Apple Inc. stock is cheap is something Wall Street has been saying for long. But, the shareholders are wondering why the stock market is valuing the most profitable firm in the history as if it is some mediocre business.
Great firm, but not a great stock
In the past six months, the shares have lost more than 28%. Apple released a mixed quarterly earnings report, and gave a sober guidance on the current quarter
It wouldn’t be wrong to call the stock cheap at this level by most standard measures, says a report from CNBC. Presently, it is trading at 10 times the forecasted earnings for the coming four quarters versus 15 times the S&P 500.
Apple has net cash worth $153bn (that is firms cash holdings minus its debt). Excluding this cash, Apple’s value comes around 7.5 times expected 2016 profits.
Apple Inc. has appeared “chronically cheap” for several years, the report says. Since 2012, the forward P/E of the stock has continuously remained below the broad market multiple, and in April 2013 it reached a below 9. Apple is the apt example of the distinction between a great firm and a great stock.
Such depressed multiple is a challenge to the Wall Street over how to value leading firms.
How to value Apple?
It was impossible for most of the international firms that Jim Cramer follows to increase prices in the last quarter because of the environment. They all gave the excuse for not being able to raise prices of goods they sold owing to the foreign exchange ratios that lowered the average prices.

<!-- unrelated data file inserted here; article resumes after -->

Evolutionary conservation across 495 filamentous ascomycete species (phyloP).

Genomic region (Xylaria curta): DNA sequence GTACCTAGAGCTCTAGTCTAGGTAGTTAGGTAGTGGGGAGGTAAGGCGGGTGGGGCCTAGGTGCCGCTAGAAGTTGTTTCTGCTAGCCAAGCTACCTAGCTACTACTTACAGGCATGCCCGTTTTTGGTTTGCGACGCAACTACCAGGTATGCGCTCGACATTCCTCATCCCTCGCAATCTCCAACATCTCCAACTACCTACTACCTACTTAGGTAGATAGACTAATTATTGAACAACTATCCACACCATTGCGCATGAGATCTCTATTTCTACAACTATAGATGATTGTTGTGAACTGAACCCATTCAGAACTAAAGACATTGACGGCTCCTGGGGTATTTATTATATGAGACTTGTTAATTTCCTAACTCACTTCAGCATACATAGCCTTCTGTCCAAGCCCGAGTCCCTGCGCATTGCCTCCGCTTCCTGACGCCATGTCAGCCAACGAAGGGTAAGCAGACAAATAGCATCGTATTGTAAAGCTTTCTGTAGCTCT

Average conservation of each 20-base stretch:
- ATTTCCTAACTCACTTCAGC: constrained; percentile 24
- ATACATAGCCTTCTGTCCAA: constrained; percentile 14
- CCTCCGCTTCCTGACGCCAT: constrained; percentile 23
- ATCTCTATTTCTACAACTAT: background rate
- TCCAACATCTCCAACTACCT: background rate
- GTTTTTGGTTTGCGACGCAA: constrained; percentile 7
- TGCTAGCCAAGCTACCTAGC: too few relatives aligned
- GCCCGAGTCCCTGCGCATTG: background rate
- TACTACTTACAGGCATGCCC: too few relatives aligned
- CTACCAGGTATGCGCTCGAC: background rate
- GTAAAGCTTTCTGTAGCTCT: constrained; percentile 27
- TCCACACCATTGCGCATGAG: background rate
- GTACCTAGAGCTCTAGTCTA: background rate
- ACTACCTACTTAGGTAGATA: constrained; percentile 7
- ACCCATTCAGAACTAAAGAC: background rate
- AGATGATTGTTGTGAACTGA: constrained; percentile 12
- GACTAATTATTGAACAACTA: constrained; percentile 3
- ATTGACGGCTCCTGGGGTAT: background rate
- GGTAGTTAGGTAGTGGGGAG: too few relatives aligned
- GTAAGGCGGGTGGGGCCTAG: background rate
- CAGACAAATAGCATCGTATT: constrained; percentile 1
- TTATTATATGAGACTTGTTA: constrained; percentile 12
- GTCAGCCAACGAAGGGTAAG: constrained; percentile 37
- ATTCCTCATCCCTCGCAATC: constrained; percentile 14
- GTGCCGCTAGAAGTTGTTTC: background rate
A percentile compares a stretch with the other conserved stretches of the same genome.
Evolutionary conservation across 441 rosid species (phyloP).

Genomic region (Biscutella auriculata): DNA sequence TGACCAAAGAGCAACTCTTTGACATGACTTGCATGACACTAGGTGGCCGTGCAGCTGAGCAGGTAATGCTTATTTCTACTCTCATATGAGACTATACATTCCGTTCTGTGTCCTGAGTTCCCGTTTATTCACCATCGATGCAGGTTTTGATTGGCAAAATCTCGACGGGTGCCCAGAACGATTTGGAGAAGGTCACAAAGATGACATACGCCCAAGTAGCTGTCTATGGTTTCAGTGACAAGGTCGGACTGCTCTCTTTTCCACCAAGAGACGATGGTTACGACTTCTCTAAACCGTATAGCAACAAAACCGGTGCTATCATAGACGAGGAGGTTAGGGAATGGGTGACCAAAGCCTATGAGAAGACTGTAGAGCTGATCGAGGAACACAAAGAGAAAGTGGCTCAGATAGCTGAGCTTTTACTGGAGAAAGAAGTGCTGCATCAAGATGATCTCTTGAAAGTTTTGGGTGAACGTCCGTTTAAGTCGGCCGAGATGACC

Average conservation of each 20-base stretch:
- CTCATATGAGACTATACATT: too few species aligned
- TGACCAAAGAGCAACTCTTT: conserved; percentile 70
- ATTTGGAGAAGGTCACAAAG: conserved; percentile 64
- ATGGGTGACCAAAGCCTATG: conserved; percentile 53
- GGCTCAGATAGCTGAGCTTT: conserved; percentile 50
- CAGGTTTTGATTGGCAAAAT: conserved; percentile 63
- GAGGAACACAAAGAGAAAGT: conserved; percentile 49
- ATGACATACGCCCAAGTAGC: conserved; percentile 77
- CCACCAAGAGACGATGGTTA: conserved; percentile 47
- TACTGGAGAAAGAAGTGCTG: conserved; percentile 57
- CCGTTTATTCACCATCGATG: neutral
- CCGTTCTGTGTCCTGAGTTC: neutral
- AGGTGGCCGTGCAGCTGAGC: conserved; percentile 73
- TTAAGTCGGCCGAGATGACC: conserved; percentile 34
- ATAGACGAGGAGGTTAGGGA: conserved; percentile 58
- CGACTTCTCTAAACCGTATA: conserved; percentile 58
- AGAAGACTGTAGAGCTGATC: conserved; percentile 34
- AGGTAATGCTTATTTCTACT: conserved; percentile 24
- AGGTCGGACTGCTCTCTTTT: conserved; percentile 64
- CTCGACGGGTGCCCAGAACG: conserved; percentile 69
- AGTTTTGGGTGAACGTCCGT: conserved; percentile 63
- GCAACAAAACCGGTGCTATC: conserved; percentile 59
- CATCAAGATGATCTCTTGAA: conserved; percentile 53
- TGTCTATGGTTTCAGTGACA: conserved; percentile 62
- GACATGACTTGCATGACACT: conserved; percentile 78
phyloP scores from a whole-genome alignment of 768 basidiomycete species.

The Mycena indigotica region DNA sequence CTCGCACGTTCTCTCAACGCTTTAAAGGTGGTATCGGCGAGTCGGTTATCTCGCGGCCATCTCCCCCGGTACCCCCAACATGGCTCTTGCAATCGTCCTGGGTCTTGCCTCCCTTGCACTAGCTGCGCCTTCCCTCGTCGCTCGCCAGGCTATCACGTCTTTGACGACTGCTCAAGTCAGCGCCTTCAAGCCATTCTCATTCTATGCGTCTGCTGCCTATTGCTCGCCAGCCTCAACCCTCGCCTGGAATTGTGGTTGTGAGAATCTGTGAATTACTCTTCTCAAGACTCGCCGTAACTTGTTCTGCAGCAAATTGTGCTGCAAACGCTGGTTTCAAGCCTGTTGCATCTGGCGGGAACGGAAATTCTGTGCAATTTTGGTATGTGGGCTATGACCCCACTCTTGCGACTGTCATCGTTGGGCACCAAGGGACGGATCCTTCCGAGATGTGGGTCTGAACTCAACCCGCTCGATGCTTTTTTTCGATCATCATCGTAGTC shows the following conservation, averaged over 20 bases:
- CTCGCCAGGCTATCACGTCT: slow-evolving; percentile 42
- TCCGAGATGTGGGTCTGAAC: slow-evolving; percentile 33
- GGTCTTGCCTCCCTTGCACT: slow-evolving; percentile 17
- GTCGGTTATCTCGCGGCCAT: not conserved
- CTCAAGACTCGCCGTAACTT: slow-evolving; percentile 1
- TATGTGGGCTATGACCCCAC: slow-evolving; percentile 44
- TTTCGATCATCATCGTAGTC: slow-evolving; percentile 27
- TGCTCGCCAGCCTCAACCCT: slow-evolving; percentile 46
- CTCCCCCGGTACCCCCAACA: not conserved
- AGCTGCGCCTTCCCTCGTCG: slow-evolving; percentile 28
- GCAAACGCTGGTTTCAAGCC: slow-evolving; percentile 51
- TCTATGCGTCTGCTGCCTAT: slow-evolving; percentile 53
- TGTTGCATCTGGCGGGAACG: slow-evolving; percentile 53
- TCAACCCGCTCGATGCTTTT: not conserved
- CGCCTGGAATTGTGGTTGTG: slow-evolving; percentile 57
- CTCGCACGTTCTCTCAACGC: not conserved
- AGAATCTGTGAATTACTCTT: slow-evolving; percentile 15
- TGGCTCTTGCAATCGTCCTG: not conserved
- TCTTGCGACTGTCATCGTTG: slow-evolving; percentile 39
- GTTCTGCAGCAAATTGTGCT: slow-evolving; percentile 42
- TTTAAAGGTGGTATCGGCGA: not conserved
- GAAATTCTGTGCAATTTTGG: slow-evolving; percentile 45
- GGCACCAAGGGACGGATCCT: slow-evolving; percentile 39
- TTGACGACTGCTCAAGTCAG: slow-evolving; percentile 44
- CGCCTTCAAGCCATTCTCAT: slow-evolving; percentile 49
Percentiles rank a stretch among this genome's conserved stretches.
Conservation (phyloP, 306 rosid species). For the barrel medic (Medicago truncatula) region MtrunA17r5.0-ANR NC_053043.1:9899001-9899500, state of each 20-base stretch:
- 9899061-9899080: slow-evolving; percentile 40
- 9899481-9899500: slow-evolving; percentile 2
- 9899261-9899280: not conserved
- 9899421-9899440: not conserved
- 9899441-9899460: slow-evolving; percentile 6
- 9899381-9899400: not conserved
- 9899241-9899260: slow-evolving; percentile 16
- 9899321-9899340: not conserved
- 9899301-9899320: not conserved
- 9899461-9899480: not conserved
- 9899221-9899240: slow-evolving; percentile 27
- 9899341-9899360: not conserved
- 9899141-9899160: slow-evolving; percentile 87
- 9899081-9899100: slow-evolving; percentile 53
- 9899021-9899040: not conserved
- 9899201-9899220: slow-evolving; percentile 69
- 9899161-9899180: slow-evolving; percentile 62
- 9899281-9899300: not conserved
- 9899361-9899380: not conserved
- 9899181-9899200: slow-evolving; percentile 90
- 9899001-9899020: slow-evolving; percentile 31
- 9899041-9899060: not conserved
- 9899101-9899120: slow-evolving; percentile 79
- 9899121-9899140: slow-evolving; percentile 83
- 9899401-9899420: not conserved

However, this was not the case with Apple. This suggests that for Apple brand loyalty matters the most, and the analysts were looking at the wrong number, Cramer says.
‘Service revenue’ is one metric that can quantify the value of brand loyalty. An astounding growth of 23% on year over year basis was seen in the revenues from installed base that included the money paid for iTunes, music, app store licensing, service parts, iCloud and Apple Pay.
“That is the number we need to key in on, not how many devices they sell,” Cramer said.
Cramer believes that Apple Inc. customers will not switch to any other products because of the brand loyalty. This probably means that peaking iPhone sales should not be a matter of concern for Apple.
“By this time next year, it wouldn’t shock me if that service revenue number becomes the key metric, especially with the iPhone 7 right around the corner,” Cramer said.
In pre-market trading today, Apple shares were up 0.49% at $93.91. Year to date, the stock is down over 11% while in the last one-year, it is down over 17%.